Vaccine responsiveness in premature infants

David Baxter

    Research output: Contribution to journalArticlepeer-review


    The purpose of this review is to document adaptive immune responses in premature infants with a gestational age ≤32 weeks to the different vaccines used in the primary immunization program in the UK. Evidence suggests that these infants have impaired immune functioning that is consequent on maturational status and which resolve at variable time periods after birth - this impacts both on their risk of infection and response to vaccination. Assessing vaccine responsiveness can help establish whether the administration of additional vaccines is appropriate for a premature infant, and this may be determined either by vaccine immunogenicity or efficacy studies. The focus of the paper is immunogenicity studies for the following vaccines: tetanus, and diphtheria (toxoid vaccines), Haemophilus influenzae type b (Hib), meningococcal C (Men C) and pneumococcal (PnC) (subunit glycoconjugate vaccines), pertussis (subunit vaccine) and polio (inactivated vaccine). Data show that immunogenicity in premature infants is vaccine specific and whilst highly protective for the toxoid and inactivated preparations, responses to the subunit preparations are less optimal and consequently additional vaccinations or serology testing for ≤32 week gestation infants be considered. © 2010 Landes Bioscience.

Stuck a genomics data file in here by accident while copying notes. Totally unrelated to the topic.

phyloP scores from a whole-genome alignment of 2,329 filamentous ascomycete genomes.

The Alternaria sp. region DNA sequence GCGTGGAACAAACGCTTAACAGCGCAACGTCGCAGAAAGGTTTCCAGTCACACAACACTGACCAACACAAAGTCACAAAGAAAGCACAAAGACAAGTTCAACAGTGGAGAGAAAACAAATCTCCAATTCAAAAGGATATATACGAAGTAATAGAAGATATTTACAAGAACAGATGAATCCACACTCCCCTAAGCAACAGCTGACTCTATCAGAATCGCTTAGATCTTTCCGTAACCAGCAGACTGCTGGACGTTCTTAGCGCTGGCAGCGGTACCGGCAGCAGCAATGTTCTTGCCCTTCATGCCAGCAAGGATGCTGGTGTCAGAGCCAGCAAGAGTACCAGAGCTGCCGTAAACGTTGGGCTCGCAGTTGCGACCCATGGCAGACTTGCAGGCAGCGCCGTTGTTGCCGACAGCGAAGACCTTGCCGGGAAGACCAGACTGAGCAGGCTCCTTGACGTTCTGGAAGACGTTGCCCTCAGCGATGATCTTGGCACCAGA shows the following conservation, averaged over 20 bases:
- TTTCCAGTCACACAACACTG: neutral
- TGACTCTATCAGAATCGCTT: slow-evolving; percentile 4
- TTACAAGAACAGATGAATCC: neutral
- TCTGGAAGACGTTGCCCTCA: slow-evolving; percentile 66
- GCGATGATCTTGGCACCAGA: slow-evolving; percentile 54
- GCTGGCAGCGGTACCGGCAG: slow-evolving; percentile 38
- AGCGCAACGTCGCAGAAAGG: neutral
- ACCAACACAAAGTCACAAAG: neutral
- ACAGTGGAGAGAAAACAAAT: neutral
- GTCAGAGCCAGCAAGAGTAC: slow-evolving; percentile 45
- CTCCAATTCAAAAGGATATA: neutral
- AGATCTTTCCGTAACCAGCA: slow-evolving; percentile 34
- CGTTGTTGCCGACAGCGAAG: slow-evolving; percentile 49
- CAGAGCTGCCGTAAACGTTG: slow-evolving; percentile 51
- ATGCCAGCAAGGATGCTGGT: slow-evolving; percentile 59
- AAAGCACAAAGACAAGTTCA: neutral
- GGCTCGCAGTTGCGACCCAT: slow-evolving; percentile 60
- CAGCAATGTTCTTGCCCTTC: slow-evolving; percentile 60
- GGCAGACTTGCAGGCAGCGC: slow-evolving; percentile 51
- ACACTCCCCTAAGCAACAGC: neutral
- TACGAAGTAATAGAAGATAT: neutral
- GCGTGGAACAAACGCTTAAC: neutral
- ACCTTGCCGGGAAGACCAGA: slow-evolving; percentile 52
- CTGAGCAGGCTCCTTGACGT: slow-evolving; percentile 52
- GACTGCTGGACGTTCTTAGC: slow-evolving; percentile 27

Original languageEnglish
    Pages (from-to)506-511
    Number of pages5
    JournalHuman Vaccines
    Issue number6
    Publication statusPublished - Jun 2010


    • Immunogenicity
    • Infants
    • Premature
    • Responsiveness
    • Vaccine


    Dive into the research topics of 'Vaccine responsiveness in premature infants'. Together they form a unique fingerprint.

    Cite this